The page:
Reblogged from Lisa Solomon (with permission):
last week i went to go see my friend seth koen's show at gregory lind gallery . seth was a year ahead of me in graduate school so i've been fortunate enough to see his work progress for quite some time [we're in a critique group together as well].
i think what i love most about seth's work is the purity of it. he takes simple simple shapes - like circles and ovals - and makes me really pay attention to them. every small choice - in color, in material, in size, in placement - becomes oh so much more important.
the last few years seth has been crocheting. creating these soft sculptures that hint at masculinity [or the lack/deflation of]. the colors would remind me of sports teams, or tube socks. his work also often spoke to relationships... how things [people] might be tied together, who carries more weight... how we can be pulled taught, rest together, tied over distance, etc.
for this show seth decided to hand carve these really delicate maple sculptures. they are so thin. so fragile - and they cast amazing shadows [of course i was drawn to this]. they speak to the same ideas, but it's a perfect example of where your material choice matters most. hard rather than soft i begin to think about how the shapes and pieces relate in a new way.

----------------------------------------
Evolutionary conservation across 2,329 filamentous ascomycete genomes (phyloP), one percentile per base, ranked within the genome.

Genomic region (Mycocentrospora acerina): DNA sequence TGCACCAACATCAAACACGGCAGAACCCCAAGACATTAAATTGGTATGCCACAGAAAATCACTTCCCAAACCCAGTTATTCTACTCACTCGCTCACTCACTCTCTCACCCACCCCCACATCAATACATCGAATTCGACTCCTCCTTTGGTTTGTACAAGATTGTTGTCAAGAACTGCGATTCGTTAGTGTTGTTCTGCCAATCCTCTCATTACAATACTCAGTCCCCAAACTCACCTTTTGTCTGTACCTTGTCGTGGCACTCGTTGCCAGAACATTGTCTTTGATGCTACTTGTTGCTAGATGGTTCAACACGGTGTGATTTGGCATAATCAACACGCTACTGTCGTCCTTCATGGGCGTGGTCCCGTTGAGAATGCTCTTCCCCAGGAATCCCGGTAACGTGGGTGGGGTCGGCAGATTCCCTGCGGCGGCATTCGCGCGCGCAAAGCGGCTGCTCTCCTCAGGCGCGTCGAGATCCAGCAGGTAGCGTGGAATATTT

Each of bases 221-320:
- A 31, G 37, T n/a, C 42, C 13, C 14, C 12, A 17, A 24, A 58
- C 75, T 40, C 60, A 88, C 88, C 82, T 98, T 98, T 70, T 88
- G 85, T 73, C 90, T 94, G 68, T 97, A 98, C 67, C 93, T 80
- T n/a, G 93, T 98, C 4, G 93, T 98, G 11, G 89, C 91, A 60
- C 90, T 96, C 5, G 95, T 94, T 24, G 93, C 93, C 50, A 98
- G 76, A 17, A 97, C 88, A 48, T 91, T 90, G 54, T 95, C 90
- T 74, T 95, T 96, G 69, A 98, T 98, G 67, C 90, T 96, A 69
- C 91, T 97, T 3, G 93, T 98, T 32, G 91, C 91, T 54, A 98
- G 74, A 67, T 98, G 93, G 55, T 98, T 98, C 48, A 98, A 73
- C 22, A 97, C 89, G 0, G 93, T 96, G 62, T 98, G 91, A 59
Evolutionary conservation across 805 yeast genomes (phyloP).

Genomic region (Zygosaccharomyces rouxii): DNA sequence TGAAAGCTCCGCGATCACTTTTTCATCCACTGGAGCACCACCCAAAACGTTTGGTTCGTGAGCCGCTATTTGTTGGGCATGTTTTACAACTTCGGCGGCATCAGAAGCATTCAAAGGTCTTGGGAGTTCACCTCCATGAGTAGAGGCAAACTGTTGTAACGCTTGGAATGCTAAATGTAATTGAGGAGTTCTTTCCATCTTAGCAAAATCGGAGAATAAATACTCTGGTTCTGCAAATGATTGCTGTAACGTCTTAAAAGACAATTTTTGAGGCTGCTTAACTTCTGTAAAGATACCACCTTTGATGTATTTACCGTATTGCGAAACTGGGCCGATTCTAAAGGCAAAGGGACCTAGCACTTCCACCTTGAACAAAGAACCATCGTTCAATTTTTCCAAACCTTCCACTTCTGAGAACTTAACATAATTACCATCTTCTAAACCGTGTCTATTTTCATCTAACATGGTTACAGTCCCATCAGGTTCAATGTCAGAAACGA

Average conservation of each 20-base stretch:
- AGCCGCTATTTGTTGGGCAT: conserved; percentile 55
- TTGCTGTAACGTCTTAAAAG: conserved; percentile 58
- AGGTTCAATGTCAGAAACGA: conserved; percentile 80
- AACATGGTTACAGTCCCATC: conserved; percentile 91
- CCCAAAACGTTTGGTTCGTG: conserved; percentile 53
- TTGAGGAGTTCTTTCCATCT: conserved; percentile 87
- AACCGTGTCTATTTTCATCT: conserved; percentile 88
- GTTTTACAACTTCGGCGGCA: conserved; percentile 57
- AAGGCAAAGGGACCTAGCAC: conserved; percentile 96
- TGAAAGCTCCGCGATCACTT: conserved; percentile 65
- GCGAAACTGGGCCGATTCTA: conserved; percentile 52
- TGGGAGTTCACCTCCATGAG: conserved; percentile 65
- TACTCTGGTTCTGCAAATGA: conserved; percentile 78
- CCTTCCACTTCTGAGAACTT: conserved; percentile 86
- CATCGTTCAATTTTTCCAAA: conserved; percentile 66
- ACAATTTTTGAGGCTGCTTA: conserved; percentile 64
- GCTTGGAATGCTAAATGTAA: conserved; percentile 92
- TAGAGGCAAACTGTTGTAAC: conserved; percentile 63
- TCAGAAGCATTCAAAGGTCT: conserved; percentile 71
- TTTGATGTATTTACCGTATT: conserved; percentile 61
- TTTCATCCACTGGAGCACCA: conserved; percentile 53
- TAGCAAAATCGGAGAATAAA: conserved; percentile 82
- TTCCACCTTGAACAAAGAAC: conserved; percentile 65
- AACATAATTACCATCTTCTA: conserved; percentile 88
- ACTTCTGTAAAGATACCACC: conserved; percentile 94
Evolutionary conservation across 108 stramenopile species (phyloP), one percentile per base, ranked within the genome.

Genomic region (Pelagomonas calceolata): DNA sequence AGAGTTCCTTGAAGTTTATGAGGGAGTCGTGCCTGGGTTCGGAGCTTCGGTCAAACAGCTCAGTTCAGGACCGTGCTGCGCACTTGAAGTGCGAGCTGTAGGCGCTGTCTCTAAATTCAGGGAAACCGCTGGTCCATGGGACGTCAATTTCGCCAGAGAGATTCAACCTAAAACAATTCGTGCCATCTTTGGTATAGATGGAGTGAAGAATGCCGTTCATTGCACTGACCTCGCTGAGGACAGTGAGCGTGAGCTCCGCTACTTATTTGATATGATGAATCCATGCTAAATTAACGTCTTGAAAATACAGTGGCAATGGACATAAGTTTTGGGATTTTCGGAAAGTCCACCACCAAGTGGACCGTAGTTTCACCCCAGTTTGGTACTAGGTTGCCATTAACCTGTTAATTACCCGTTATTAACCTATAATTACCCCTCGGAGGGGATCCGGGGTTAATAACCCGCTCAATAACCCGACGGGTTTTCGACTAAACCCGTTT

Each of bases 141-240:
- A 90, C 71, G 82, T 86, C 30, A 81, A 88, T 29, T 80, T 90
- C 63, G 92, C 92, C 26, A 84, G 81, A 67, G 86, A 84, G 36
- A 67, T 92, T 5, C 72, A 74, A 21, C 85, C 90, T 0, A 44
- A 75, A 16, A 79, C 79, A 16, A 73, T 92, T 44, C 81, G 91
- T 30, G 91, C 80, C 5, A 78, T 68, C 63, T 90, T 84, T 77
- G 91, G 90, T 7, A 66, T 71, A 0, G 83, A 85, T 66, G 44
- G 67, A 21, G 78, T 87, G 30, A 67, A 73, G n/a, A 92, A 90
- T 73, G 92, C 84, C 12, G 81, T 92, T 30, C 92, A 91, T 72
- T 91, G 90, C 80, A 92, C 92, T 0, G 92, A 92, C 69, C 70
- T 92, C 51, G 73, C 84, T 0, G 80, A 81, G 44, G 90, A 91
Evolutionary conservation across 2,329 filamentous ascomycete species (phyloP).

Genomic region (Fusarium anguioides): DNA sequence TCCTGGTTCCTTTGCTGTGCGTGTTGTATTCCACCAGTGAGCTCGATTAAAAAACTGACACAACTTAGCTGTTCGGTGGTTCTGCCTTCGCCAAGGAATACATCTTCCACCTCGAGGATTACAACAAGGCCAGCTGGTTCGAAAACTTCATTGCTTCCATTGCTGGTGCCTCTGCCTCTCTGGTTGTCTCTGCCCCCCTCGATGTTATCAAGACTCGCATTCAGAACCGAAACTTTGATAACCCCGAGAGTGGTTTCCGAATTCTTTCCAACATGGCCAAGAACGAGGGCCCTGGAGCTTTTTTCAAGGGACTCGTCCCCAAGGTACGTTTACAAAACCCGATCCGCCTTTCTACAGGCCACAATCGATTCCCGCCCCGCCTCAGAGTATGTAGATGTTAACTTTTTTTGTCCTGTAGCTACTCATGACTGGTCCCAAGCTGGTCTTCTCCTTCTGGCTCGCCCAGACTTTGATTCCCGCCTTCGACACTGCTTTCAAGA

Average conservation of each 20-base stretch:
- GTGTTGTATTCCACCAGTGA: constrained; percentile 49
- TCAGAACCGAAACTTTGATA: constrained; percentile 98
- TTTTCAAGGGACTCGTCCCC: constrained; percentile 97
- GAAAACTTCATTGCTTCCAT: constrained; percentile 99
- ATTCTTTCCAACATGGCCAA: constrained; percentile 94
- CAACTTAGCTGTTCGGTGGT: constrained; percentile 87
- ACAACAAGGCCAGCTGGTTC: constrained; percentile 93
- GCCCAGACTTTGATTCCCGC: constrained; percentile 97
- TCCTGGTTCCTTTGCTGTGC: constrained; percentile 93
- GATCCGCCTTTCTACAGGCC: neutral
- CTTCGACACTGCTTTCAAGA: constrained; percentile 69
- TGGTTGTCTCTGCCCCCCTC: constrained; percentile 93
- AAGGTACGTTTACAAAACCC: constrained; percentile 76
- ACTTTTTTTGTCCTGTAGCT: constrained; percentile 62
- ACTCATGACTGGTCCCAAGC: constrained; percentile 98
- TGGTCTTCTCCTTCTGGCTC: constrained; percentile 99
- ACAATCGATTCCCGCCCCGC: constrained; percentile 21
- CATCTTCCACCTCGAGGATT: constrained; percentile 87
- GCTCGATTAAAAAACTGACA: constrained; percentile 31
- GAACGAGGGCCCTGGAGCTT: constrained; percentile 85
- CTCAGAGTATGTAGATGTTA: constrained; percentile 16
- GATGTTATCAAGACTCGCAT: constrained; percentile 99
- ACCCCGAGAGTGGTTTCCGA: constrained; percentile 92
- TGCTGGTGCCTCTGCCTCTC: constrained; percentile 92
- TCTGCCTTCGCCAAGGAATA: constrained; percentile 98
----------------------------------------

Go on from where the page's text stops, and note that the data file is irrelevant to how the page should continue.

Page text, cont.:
but for me the most successful pieces were the ones that incorporated both the crochet and the wood. there is something so impossible, so wrong, so odd, so childlike about the combination that just grabbed me. i felt like the two components really worked.
my favorite piece from the show.
you can see the entire exhibition here
it feels to me like seth is on that precipice. i think all artists like their latest body of work the best. it's like an instinctual gut reaction. for me it's rare when something "sticks" for an extended period of time. often times i find myself with one foot in an old body of work and one foot in a new body of work. trying to make that cross over between areas seems terrifying and new and exciting. seth is there - but his transition is graceful - and integrated. i'm really excited to see where he goes next.
More from Lisa Solomon here.